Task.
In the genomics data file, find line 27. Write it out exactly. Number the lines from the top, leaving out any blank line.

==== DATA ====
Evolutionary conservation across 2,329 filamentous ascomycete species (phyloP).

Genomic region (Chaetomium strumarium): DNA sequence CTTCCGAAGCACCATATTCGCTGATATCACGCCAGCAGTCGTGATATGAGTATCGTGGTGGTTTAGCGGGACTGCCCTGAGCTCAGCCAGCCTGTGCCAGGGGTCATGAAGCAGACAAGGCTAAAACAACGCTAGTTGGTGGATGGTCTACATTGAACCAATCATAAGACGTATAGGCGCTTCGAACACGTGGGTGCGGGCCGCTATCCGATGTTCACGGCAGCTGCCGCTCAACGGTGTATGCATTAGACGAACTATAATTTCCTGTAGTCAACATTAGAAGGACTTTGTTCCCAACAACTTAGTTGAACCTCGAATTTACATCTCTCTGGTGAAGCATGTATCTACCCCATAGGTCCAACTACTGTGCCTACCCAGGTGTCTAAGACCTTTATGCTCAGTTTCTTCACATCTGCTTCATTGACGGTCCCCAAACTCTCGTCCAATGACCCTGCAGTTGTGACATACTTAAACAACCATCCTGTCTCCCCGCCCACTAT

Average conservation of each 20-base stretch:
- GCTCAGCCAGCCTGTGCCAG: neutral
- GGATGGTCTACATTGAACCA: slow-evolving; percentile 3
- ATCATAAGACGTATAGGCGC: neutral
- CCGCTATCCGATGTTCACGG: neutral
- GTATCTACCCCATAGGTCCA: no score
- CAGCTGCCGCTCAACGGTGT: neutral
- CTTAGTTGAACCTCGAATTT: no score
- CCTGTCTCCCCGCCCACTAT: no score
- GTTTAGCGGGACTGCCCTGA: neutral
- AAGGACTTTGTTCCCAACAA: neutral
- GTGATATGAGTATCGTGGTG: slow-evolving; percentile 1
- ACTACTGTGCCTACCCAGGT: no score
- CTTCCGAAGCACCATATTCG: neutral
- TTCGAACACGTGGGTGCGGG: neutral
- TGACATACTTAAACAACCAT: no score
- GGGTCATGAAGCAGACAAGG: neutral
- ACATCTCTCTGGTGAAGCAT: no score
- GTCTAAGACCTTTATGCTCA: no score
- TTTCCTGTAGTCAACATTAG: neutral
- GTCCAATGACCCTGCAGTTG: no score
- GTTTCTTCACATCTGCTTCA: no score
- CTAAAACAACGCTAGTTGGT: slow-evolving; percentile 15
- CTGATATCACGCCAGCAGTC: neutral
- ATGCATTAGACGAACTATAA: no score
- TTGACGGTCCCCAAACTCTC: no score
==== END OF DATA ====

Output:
- ATGCATTAGACGAACTATAA: no score